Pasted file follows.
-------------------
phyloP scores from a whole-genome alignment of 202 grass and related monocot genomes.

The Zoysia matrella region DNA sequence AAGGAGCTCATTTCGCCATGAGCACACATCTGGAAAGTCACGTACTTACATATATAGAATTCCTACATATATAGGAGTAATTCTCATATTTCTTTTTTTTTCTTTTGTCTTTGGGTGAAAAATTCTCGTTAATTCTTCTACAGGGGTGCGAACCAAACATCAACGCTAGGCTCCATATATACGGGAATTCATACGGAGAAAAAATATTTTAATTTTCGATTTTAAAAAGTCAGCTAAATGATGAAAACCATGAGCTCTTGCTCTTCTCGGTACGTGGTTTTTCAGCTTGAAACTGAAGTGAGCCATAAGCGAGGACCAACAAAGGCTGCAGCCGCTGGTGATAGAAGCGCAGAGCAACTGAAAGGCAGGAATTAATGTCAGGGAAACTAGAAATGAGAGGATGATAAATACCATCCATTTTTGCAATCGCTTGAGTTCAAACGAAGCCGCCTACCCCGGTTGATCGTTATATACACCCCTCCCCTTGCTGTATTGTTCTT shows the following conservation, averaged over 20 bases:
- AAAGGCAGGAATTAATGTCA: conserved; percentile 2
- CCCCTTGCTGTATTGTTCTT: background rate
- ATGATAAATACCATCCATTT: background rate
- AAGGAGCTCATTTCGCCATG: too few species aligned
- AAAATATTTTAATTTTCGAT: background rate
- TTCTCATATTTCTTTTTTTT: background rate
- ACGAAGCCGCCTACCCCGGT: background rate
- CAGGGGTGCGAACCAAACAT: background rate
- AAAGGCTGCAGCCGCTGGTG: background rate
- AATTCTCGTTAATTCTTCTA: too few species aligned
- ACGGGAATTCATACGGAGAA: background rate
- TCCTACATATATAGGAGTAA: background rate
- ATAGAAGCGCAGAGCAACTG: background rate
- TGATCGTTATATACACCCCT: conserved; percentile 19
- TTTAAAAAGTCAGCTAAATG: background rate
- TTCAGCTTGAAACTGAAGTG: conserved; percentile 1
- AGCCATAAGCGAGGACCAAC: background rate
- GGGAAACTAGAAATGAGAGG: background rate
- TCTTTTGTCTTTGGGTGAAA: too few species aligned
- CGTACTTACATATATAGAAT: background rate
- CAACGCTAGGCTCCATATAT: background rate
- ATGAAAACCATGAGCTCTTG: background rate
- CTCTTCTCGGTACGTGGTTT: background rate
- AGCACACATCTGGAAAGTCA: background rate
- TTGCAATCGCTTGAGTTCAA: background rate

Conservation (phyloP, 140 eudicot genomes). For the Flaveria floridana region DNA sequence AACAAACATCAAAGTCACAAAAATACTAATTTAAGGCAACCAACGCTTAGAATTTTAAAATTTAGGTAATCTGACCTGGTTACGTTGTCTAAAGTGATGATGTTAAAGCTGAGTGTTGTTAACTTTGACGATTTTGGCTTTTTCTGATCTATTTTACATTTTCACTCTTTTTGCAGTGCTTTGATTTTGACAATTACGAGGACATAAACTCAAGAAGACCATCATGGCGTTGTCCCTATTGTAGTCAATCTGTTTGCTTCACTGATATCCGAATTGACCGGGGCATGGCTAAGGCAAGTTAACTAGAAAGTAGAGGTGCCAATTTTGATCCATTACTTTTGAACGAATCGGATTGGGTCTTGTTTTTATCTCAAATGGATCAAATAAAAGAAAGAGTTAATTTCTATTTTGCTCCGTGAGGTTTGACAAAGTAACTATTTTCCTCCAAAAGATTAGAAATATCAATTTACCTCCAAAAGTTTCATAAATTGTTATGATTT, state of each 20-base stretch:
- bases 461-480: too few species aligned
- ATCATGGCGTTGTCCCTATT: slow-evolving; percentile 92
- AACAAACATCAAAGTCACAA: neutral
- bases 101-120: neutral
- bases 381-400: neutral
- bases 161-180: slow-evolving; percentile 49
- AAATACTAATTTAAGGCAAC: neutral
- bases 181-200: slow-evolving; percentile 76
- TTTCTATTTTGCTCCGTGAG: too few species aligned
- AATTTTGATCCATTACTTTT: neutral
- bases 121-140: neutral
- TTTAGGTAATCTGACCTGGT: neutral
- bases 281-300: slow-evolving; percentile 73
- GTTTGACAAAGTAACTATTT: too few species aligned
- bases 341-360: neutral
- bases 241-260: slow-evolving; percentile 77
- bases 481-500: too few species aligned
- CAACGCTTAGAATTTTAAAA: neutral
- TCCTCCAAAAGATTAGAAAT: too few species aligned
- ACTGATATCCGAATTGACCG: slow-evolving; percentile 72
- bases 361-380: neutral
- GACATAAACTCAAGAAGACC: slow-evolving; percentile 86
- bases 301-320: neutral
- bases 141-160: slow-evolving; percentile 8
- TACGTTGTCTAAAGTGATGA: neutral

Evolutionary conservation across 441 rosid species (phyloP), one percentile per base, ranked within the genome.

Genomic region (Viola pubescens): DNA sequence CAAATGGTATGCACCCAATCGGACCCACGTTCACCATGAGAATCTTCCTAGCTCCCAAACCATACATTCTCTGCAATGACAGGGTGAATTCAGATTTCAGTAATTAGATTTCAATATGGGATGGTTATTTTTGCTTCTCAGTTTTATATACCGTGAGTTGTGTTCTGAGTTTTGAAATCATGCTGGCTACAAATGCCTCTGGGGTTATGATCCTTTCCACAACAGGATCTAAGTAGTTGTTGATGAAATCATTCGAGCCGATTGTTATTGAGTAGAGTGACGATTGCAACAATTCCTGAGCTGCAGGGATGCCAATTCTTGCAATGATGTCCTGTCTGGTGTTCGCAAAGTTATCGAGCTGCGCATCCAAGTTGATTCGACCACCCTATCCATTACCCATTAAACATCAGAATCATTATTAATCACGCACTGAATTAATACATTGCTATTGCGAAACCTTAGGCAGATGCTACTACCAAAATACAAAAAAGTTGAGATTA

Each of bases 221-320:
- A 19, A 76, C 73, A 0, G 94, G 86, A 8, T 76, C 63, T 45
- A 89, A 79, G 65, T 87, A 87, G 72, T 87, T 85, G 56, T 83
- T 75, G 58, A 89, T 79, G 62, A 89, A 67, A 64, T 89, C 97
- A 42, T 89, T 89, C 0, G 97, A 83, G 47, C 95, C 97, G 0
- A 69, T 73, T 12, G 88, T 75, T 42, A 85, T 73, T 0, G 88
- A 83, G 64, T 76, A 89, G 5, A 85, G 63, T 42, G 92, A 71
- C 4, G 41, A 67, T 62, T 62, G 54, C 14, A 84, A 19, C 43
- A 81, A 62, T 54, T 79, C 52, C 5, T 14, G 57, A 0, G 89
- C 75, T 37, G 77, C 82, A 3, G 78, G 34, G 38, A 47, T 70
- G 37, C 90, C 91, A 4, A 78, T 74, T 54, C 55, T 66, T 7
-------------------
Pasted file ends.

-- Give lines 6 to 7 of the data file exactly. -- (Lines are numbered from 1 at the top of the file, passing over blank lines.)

- AAGGAGCTCATTTCGCCATG: too few species aligned
- AAAATATTTTAATTTTCGAT: background rate